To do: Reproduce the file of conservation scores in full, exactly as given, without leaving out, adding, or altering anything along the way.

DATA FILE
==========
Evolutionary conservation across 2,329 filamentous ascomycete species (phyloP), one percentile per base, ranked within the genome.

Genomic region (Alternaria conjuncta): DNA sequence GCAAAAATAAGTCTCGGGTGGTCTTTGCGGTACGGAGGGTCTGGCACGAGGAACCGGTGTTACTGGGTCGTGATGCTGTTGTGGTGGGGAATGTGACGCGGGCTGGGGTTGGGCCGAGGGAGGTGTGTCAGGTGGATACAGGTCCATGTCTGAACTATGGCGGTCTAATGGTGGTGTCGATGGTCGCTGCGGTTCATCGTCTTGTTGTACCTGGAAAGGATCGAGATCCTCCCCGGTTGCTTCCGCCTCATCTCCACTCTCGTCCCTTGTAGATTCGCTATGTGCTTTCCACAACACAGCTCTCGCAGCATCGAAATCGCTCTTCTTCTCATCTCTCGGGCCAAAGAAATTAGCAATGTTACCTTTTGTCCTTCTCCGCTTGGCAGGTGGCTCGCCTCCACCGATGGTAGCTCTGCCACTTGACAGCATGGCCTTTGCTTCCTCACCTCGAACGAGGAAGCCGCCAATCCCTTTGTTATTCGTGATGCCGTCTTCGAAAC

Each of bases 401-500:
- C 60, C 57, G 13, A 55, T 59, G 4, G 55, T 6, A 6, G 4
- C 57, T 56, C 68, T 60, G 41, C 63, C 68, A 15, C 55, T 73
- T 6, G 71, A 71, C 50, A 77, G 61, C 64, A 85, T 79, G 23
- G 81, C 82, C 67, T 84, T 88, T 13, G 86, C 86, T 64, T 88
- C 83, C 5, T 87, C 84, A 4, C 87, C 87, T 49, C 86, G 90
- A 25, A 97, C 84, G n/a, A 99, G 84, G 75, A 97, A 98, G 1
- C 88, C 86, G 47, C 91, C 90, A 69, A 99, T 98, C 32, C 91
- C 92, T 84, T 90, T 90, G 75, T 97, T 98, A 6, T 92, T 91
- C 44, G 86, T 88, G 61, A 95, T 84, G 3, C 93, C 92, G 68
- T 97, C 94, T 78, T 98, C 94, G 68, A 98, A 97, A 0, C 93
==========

Evolutionary conservation across 2,329 filamentous ascomycete species (phyloP), one percentile per base, ranked within the genome.

Genomic region (Alternaria conjuncta): DNA sequence GCAAAAATAAGTCTCGGGTGGTCTTTGCGGTACGGAGGGTCTGGCACGAGGAACCGGTGTTACTGGGTCGTGATGCTGTTGTGGTGGGGAATGTGACGCGGGCTGGGGTTGGGCCGAGGGAGGTGTGTCAGGTGGATACAGGTCCATGTCTGAACTATGGCGGTCTAATGGTGGTGTCGATGGTCGCTGCGGTTCATCGTCTTGTTGTACCTGGAAAGGATCGAGATCCTCCCCGGTTGCTTCCGCCTCATCTCCACTCTCGTCCCTTGTAGATTCGCTATGTGCTTTCCACAACACAGCTCTCGCAGCATCGAAATCGCTCTTCTTCTCATCTCTCGGGCCAAAGAAATTAGCAATGTTACCTTTTGTCCTTCTCCGCTTGGCAGGTGGCTCGCCTCCACCGATGGTAGCTCTGCCACTTGACAGCATGGCCTTTGCTTCCTCACCTCGAACGAGGAAGCCGCCAATCCCTTTGTTATTCGTGATGCCGTCTTCGAAAC

Each of bases 401-500:
- C 60, C 57, G 13, A 55, T 59, G 4, G 55, T 6, A 6, G 4
- C 57, T 56, C 68, T 60, G 41, C 63, C 68, A 15, C 55, T 73
- T 6, G 71, A 71, C 50, A 77, G 61, C 64, A 85, T 79, G 23
- G 81, C 82, C 67, T 84, T 88, T 13, G 86, C 86, T 64, T 88
- C 83, C 5, T 87, C 84, A 4, C 87, C 87, T 49, C 86, G 90
- A 25, A 97, C 84, G n/a, A 99, G 84, G 75, A 97, A 98, G 1
- C 88, C 86, G 47, C 91, C 90, A 69, A 99, T 98, C 32, C 91
- C 92, T 84, T 90, T 90, G 75, T 97, T 98, A 6, T 92, T 91
- C 44, G 86, T 88, G 61, A 95, T 84, G 3, C 93, C 92, G 68
- T 97, C 94, T 78, T 98, C 94, G 68, A 98, A 97, A 0, C 93